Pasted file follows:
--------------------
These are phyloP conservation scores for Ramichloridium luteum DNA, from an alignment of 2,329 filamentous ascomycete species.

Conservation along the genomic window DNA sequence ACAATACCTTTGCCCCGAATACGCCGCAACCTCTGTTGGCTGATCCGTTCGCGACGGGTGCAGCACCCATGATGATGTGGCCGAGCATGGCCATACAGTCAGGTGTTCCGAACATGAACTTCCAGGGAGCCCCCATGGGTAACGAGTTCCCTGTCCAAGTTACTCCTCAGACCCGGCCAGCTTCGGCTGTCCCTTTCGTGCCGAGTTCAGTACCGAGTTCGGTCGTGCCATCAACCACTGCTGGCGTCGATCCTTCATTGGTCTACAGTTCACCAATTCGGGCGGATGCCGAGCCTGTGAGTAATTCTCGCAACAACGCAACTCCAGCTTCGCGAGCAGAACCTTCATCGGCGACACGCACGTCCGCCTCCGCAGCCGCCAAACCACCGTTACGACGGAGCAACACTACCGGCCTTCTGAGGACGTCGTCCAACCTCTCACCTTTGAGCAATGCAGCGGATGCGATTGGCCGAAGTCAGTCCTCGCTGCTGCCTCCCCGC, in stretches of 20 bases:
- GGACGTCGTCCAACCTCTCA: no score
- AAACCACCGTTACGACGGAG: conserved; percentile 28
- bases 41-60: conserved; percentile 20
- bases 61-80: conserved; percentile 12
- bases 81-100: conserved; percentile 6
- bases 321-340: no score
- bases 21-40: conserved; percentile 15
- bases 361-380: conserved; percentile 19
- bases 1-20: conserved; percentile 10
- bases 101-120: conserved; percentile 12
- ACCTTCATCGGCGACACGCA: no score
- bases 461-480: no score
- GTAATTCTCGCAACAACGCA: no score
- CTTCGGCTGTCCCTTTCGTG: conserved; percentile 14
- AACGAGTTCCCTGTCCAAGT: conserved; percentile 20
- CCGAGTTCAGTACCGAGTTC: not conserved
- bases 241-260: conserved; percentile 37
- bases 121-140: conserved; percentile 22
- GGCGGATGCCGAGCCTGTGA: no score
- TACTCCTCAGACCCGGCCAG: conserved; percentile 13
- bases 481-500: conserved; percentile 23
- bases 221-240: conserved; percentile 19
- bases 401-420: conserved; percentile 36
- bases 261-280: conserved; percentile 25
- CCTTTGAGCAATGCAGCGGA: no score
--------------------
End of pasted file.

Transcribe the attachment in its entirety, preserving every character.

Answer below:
These are phyloP conservation scores for Ramichloridium luteum DNA, from an alignment of 2,329 filamentous ascomycete species.

Conservation along the genomic window DNA sequence ACAATACCTTTGCCCCGAATACGCCGCAACCTCTGTTGGCTGATCCGTTCGCGACGGGTGCAGCACCCATGATGATGTGGCCGAGCATGGCCATACAGTCAGGTGTTCCGAACATGAACTTCCAGGGAGCCCCCATGGGTAACGAGTTCCCTGTCCAAGTTACTCCTCAGACCCGGCCAGCTTCGGCTGTCCCTTTCGTGCCGAGTTCAGTACCGAGTTCGGTCGTGCCATCAACCACTGCTGGCGTCGATCCTTCATTGGTCTACAGTTCACCAATTCGGGCGGATGCCGAGCCTGTGAGTAATTCTCGCAACAACGCAACTCCAGCTTCGCGAGCAGAACCTTCATCGGCGACACGCACGTCCGCCTCCGCAGCCGCCAAACCACCGTTACGACGGAGCAACACTACCGGCCTTCTGAGGACGTCGTCCAACCTCTCACCTTTGAGCAATGCAGCGGATGCGATTGGCCGAAGTCAGTCCTCGCTGCTGCCTCCCCGC, in stretches of 20 bases:
- GGACGTCGTCCAACCTCTCA: no score
- AAACCACCGTTACGACGGAG: conserved; percentile 28
- bases 41-60: conserved; percentile 20
- bases 61-80: conserved; percentile 12
- bases 81-100: conserved; percentile 6
- bases 321-340: no score
- bases 21-40: conserved; percentile 15
- bases 361-380: conserved; percentile 19
- bases 1-20: conserved; percentile 10
- bases 101-120: conserved; percentile 12
- ACCTTCATCGGCGACACGCA: no score
- bases 461-480: no score
- GTAATTCTCGCAACAACGCA: no score
- CTTCGGCTGTCCCTTTCGTG: conserved; percentile 14
- AACGAGTTCCCTGTCCAAGT: conserved; percentile 20
- CCGAGTTCAGTACCGAGTTC: not conserved
- bases 241-260: conserved; percentile 37
- bases 121-140: conserved; percentile 22
- GGCGGATGCCGAGCCTGTGA: no score
- TACTCCTCAGACCCGGCCAG: conserved; percentile 13
- bases 481-500: conserved; percentile 23
- bases 221-240: conserved; percentile 19
- bases 401-420: conserved; percentile 36
- bases 261-280: conserved; percentile 25
- CCTTTGAGCAATGCAGCGGA: no score